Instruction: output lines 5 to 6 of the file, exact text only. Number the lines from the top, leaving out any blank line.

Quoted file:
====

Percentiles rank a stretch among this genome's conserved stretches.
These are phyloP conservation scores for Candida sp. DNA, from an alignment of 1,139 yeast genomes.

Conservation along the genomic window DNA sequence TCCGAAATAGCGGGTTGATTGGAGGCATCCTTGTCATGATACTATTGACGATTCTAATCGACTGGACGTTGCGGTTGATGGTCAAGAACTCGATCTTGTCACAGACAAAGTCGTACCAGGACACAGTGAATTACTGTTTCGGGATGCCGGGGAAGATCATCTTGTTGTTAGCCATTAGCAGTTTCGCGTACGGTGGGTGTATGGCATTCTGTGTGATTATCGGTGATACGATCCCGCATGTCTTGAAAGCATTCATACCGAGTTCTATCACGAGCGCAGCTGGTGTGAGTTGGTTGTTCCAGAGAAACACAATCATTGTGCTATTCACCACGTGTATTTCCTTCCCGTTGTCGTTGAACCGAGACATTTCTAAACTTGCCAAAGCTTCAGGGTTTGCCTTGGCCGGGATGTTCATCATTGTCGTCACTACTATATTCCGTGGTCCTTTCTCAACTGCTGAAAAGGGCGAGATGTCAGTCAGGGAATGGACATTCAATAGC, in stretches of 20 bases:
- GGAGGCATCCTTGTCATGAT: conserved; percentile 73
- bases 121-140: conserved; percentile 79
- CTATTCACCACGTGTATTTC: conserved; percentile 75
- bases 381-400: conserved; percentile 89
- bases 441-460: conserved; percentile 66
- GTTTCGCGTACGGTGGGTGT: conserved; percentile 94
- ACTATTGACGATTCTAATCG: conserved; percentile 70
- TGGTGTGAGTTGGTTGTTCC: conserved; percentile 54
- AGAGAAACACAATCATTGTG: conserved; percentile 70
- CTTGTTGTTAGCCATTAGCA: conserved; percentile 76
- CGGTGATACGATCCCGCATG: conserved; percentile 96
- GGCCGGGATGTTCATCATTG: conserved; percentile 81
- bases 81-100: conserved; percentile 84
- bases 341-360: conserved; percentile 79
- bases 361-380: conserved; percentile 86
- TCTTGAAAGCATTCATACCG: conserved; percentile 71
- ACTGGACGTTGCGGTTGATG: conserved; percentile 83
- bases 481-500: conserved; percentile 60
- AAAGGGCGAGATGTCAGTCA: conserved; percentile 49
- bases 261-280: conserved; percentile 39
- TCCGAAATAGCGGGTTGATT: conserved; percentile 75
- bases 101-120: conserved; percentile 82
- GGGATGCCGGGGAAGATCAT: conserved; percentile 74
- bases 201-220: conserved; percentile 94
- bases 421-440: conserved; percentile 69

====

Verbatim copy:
- bases 121-140: conserved; percentile 79
- CTATTCACCACGTGTATTTC: conserved; percentile 75